The Land of Laughs is the first novel by the idiosyncratic, unclassifiable writer Jonathan Carroll. I'd call what he does Magical Realism. It's closer to Angela Carter and Italo Calvino and Isabel Allende than it is most fantasy fiction. The Land of Laughs is a novel all about those moments when characters tip over the brink from the humdrum into the plainly impossible and we as readers are forced to go with them. It's fair to say that Carroll is dramatising this very phenomenon of teetering on the cusp; this business of walking into magic and magic meeting you halfway. In his world, though, it isn't really about magic at all - it's about the products of the imagination and the fierceness and skill of the individuals who can bring their creations to life, for good or ill. The Land of Laughs is always ruled by the person who can invent most vividly.
It's a book about fans. Thomas Abbey is a lifelong fan of Marshall France, and has spent much of his life collecting up rare editions of this writer's most exquisite works. The book opens with a good-natured tussle in a rare bookstore between Thomas and another fan, over ownership of a particularly desirable volume. A bargain is stuck - our hero gets to visit and photocopy the book - and a bond is forged as the bibliophiles become lovers. And the reader gets a powerful sense of the weird fascination Marshall France's books exert over their devoted owners. France is a deceased one-time reclusive - we gain an impression of a melange of Sendak, Salinger, Gorey and Dr Seuss. A cult author, living in a remote small town, distantly removed from his rabid admirers and collectors.
The action of the novel follows Thomas's attempt to research and write a life of France. To this end he journeys with his new girlfriend into the heartland of America and they find themselves warmly welcomed by the inhabitants of Galen - the apparently ordinary town where Marshall France and his daughter made their home. The daughter, Anna now lives alone - she's aloof, mysterious and straight away attractive to our hero. Throughout the rest of the book he'll drift away from poor, dull Saxony towards the magnetic pull of the author's spooky daughter. She, meanwhile, becomes convinced that Thomas is just the man for the job of writing about her father. Though initially resistant to such a proposal, she comes fervently to hope that the biography Thomas starts to write will bring Marshall France back to life.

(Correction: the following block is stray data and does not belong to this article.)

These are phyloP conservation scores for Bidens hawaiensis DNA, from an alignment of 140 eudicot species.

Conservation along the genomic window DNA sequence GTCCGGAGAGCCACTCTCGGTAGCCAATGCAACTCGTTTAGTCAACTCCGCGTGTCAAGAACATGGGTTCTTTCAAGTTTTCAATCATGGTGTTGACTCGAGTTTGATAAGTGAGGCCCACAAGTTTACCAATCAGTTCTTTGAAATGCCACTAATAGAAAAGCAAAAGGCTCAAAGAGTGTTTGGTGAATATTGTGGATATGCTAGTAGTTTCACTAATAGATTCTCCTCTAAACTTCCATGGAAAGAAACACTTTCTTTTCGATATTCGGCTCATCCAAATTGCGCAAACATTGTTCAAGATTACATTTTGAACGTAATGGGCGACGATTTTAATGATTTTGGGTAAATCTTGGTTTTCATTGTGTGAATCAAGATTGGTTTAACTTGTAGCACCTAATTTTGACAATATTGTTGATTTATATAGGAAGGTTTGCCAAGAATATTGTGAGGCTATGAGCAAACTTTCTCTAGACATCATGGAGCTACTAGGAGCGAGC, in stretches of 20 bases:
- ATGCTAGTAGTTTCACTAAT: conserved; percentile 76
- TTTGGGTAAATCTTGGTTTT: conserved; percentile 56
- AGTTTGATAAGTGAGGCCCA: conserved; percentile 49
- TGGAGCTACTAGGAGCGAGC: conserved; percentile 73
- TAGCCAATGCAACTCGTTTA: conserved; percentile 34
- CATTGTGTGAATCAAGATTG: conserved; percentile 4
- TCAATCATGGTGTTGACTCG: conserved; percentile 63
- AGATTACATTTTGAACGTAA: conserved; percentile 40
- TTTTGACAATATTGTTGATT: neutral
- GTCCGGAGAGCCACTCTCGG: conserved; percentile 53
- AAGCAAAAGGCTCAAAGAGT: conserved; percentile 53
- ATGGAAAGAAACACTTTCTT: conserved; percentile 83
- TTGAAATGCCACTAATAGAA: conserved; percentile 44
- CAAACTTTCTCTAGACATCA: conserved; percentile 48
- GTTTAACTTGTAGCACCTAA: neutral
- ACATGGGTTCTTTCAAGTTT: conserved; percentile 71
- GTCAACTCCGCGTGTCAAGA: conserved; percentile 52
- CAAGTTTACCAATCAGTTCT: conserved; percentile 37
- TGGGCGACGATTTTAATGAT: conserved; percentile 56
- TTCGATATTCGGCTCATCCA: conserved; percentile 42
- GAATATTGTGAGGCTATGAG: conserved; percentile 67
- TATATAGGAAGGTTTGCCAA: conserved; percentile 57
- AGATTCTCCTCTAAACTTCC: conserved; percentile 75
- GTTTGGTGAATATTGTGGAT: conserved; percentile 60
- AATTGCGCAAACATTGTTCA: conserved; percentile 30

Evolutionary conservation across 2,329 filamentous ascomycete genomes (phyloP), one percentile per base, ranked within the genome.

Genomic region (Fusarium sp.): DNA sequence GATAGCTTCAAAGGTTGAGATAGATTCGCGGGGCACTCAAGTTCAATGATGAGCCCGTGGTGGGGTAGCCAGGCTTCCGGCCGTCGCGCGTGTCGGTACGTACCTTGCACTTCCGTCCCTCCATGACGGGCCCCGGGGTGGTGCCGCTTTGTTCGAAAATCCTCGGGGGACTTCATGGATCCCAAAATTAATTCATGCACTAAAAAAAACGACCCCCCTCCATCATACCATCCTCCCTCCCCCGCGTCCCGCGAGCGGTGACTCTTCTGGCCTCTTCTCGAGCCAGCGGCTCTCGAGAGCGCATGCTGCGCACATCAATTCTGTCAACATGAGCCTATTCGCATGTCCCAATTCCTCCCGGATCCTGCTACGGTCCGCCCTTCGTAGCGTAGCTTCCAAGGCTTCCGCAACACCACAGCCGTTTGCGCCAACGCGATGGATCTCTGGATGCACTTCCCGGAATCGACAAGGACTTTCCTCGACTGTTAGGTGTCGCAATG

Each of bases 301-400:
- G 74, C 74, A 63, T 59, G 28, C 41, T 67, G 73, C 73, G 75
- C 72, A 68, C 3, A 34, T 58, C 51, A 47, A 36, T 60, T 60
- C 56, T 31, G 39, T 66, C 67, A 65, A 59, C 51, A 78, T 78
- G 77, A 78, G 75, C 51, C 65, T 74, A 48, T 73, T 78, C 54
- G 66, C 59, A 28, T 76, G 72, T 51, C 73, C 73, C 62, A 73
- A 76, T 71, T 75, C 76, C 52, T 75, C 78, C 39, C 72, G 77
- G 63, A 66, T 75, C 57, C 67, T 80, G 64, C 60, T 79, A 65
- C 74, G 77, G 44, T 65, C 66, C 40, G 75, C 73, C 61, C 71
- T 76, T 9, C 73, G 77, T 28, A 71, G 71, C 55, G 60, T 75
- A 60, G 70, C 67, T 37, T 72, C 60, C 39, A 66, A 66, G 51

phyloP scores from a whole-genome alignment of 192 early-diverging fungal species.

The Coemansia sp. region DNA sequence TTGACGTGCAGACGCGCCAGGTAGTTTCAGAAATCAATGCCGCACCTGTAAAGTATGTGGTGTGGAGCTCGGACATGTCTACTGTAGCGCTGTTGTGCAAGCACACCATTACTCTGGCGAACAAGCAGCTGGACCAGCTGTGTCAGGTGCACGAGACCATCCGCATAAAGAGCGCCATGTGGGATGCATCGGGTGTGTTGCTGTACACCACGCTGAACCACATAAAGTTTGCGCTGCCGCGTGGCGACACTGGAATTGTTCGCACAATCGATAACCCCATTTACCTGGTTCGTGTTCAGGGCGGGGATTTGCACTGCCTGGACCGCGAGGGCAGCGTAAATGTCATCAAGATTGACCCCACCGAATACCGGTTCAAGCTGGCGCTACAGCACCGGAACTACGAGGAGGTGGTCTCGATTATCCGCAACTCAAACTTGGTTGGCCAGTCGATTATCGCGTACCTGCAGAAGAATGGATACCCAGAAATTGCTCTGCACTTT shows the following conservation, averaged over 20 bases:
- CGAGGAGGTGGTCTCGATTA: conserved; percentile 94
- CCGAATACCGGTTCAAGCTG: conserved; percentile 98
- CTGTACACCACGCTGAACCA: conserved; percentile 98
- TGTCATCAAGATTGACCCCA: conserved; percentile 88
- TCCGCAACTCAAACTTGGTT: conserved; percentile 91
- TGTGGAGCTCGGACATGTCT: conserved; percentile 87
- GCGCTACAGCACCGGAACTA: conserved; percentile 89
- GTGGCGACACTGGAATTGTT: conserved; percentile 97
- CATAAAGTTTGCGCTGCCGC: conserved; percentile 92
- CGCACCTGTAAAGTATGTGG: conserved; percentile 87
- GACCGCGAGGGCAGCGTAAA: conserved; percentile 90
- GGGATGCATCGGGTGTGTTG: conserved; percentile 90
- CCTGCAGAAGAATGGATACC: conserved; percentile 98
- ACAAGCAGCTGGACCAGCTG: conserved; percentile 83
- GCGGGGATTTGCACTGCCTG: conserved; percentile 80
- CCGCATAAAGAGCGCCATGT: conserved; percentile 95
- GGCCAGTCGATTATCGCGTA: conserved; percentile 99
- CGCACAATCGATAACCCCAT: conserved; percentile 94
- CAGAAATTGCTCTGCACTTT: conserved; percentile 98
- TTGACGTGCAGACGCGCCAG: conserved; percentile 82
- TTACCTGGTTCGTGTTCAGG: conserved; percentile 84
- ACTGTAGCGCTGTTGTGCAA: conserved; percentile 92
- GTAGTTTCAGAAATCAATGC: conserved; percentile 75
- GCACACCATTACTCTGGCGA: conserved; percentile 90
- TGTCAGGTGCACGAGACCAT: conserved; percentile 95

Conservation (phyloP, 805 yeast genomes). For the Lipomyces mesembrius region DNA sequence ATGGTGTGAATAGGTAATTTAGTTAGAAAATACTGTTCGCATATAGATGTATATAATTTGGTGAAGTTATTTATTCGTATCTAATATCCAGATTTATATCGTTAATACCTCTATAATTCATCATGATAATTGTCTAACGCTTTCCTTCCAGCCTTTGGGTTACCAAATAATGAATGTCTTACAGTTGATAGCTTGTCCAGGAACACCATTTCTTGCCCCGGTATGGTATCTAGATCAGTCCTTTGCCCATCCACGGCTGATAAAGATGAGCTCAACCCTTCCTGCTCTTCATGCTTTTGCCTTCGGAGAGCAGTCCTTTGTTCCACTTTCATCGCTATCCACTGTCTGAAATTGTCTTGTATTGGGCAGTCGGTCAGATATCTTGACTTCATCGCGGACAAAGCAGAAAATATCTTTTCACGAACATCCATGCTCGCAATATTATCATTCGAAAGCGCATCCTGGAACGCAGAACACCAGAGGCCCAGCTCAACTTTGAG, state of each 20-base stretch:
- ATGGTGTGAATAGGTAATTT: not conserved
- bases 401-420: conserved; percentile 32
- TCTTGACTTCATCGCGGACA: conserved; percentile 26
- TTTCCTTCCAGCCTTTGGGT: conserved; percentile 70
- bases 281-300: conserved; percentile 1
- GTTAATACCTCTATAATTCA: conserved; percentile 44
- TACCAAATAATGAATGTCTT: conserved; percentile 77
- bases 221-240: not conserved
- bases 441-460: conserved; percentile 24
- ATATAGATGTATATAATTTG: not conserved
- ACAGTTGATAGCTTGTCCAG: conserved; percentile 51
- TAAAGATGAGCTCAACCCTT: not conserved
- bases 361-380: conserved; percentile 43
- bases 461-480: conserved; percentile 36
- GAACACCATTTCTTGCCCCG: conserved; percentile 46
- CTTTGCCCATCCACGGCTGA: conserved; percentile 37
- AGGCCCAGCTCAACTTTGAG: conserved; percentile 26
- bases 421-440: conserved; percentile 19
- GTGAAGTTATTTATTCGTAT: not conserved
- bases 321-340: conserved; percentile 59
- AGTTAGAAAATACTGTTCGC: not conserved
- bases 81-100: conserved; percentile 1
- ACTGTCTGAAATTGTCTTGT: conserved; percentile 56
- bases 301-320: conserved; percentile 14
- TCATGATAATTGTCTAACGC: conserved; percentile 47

It's at this point - just when Thomas Abbey thinks he's starting to live the writerly dream in a homely utopia - that everything goes completely bonkers. He overhears dogs chatting surreptitiously. He catches glimpses of impossible stuff out of the corner of his eye. It seems, all of a sudden, altogether likely that the characters from France's books are alive and well and haunting the vicinity. And also, that there’s a plot afoot. This town and its inhabitants seem to be living out a predetermined destiny that has started to go awry…
It's a delicious, shivery exercise in cranking up tension, as Carroll toys with the whimsical aspects of his invented writer's oeuvre - and then turns them thoroughly sinister. It's like the creepiest aspects of every classic children's book are being shown at their darkest and most disturbing. For Thomas there's no escape from the daughter, the autobiography - or even the town.
I read this book first over twenty years ago and I've read it probably eight times in all. The most recent time was last summer, when I was teaching on a residential course for Children's Writers near Loch Ness. It was wonderful to think about children's books and in my spare time vanish into Jonathan Carroll's world again. I knew the book, I discovered, just about by heart.
One of the oddest, most memorable events of that week was when our guest reader - Julia Donaldson - gave a talk late at night in the sitting room of that farmhouse in the middle of the moors. She got all of the students up on their feet and dressing up as characters from her most famous picture book, The Gruffalo. Everyone was wearing animal ears, noses and tails. The text of the whole book was read aloud - dramatically, excitedly - and everyone took their parts with great gusto. A fair amount of wine had been drunk, as it often is at these affairs and the atmosphere was great, and rather heady and strange. For a few moments at least it was as if that children's author's most celebrated book was coming to life before our eyes - and that August night real life was chiming beautifully with the book I happened to be rereading yet again that week: the book I most wish I had written myself.
(illustration is by Charles Vess.)